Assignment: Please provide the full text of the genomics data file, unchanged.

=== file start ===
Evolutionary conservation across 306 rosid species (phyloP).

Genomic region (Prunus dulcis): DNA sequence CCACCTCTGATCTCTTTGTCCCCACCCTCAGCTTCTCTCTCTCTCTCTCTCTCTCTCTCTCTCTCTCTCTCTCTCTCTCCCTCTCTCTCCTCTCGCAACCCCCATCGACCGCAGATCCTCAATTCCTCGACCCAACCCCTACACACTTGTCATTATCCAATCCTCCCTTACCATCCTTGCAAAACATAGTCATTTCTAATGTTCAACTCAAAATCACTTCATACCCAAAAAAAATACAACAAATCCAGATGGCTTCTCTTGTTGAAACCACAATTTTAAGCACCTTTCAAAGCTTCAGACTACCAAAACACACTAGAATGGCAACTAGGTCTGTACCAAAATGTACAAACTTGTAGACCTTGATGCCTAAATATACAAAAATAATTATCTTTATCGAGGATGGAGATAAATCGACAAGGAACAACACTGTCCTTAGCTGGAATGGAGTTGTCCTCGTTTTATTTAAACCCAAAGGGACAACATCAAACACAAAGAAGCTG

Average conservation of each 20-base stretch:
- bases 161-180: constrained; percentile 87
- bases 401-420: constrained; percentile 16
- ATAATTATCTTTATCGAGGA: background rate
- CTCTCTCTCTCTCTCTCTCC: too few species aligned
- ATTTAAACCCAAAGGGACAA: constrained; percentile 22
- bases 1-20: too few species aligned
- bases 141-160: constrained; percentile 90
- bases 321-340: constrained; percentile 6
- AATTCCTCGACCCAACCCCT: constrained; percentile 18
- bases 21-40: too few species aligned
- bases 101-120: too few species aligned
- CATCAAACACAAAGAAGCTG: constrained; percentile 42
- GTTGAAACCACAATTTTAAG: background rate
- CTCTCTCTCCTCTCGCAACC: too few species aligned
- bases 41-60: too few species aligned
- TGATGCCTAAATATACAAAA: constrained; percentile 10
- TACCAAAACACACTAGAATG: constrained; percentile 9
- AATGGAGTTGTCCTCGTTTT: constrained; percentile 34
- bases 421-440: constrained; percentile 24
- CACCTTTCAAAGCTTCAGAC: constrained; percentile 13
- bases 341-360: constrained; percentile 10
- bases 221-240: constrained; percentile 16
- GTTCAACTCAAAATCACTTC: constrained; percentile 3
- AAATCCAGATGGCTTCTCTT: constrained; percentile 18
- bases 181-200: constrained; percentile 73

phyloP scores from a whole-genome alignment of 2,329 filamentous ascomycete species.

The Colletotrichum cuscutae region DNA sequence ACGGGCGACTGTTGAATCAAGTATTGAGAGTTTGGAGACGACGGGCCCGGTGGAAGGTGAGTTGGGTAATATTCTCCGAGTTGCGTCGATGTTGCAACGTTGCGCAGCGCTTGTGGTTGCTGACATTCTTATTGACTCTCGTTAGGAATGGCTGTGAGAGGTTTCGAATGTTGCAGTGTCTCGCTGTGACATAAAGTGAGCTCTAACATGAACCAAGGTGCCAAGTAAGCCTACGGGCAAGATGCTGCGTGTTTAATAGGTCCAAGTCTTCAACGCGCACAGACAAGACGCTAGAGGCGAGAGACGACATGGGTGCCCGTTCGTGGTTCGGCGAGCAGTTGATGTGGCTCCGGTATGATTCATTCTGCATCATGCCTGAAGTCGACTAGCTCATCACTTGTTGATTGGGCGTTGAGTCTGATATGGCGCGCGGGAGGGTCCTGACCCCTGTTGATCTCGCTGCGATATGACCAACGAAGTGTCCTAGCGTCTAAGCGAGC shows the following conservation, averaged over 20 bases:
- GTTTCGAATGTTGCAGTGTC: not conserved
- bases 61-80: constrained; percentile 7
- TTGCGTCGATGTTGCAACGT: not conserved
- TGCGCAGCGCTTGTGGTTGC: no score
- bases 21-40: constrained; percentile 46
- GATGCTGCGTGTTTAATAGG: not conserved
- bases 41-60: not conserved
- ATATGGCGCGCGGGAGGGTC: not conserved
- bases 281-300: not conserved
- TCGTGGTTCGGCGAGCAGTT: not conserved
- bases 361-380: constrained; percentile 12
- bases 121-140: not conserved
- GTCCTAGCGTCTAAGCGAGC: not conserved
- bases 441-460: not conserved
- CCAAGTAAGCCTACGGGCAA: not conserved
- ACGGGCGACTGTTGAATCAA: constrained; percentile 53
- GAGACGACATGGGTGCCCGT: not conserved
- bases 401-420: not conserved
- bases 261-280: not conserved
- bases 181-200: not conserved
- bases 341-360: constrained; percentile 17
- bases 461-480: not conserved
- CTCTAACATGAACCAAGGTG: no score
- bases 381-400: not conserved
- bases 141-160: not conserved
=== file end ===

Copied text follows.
Evolutionary conservation across 306 rosid species (phyloP).

Genomic region (Prunus dulcis): DNA sequence CCACCTCTGATCTCTTTGTCCCCACCCTCAGCTTCTCTCTCTCTCTCTCTCTCTCTCTCTCTCTCTCTCTCTCTCTCTCCCTCTCTCTCCTCTCGCAACCCCCATCGACCGCAGATCCTCAATTCCTCGACCCAACCCCTACACACTTGTCATTATCCAATCCTCCCTTACCATCCTTGCAAAACATAGTCATTTCTAATGTTCAACTCAAAATCACTTCATACCCAAAAAAAATACAACAAATCCAGATGGCTTCTCTTGTTGAAACCACAATTTTAAGCACCTTTCAAAGCTTCAGACTACCAAAACACACTAGAATGGCAACTAGGTCTGTACCAAAATGTACAAACTTGTAGACCTTGATGCCTAAATATACAAAAATAATTATCTTTATCGAGGATGGAGATAAATCGACAAGGAACAACACTGTCCTTAGCTGGAATGGAGTTGTCCTCGTTTTATTTAAACCCAAAGGGACAACATCAAACACAAAGAAGCTG

Average conservation of each 20-base stretch:
- bases 161-180: constrained; percentile 87
- bases 401-420: constrained; percentile 16
- ATAATTATCTTTATCGAGGA: background rate
- CTCTCTCTCTCTCTCTCTCC: too few species aligned
- ATTTAAACCCAAAGGGACAA: constrained; percentile 22
- bases 1-20: too few species aligned
- bases 141-160: constrained; percentile 90
- bases 321-340: constrained; percentile 6
- AATTCCTCGACCCAACCCCT: constrained; percentile 18
- bases 21-40: too few species aligned
- bases 101-120: too few species aligned
- CATCAAACACAAAGAAGCTG: constrained; percentile 42
- GTTGAAACCACAATTTTAAG: background rate
- CTCTCTCTCCTCTCGCAACC: too few species aligned
- bases 41-60: too few species aligned
- TGATGCCTAAATATACAAAA: constrained; percentile 10
- TACCAAAACACACTAGAATG: constrained; percentile 9
- AATGGAGTTGTCCTCGTTTT: constrained; percentile 34
- bases 421-440: constrained; percentile 24
- CACCTTTCAAAGCTTCAGAC: constrained; percentile 13
- bases 341-360: constrained; percentile 10
- bases 221-240: constrained; percentile 16
- GTTCAACTCAAAATCACTTC: constrained; percentile 3
- AAATCCAGATGGCTTCTCTT: constrained; percentile 18
- bases 181-200: constrained; percentile 73

phyloP scores from a whole-genome alignment of 2,329 filamentous ascomycete species.

The Colletotrichum cuscutae region DNA sequence ACGGGCGACTGTTGAATCAAGTATTGAGAGTTTGGAGACGACGGGCCCGGTGGAAGGTGAGTTGGGTAATATTCTCCGAGTTGCGTCGATGTTGCAACGTTGCGCAGCGCTTGTGGTTGCTGACATTCTTATTGACTCTCGTTAGGAATGGCTGTGAGAGGTTTCGAATGTTGCAGTGTCTCGCTGTGACATAAAGTGAGCTCTAACATGAACCAAGGTGCCAAGTAAGCCTACGGGCAAGATGCTGCGTGTTTAATAGGTCCAAGTCTTCAACGCGCACAGACAAGACGCTAGAGGCGAGAGACGACATGGGTGCCCGTTCGTGGTTCGGCGAGCAGTTGATGTGGCTCCGGTATGATTCATTCTGCATCATGCCTGAAGTCGACTAGCTCATCACTTGTTGATTGGGCGTTGAGTCTGATATGGCGCGCGGGAGGGTCCTGACCCCTGTTGATCTCGCTGCGATATGACCAACGAAGTGTCCTAGCGTCTAAGCGAGC shows the following conservation, averaged over 20 bases:
- GTTTCGAATGTTGCAGTGTC: not conserved
- bases 61-80: constrained; percentile 7
- TTGCGTCGATGTTGCAACGT: not conserved
- TGCGCAGCGCTTGTGGTTGC: no score
- bases 21-40: constrained; percentile 46
- GATGCTGCGTGTTTAATAGG: not conserved
- bases 41-60: not conserved
- ATATGGCGCGCGGGAGGGTC: not conserved
- bases 281-300: not conserved
- TCGTGGTTCGGCGAGCAGTT: not conserved
- bases 361-380: constrained; percentile 12
- bases 121-140: not conserved
- GTCCTAGCGTCTAAGCGAGC: not conserved
- bases 441-460: not conserved
- CCAAGTAAGCCTACGGGCAA: not conserved
- ACGGGCGACTGTTGAATCAA: constrained; percentile 53
- GAGACGACATGGGTGCCCGT: not conserved
- bases 401-420: not conserved
- bases 261-280: not conserved
- bases 181-200: not conserved
- bases 341-360: constrained; percentile 17
- bases 461-480: not conserved
- CTCTAACATGAACCAAGGTG: no score
- bases 381-400: not conserved
- bases 141-160: not conserved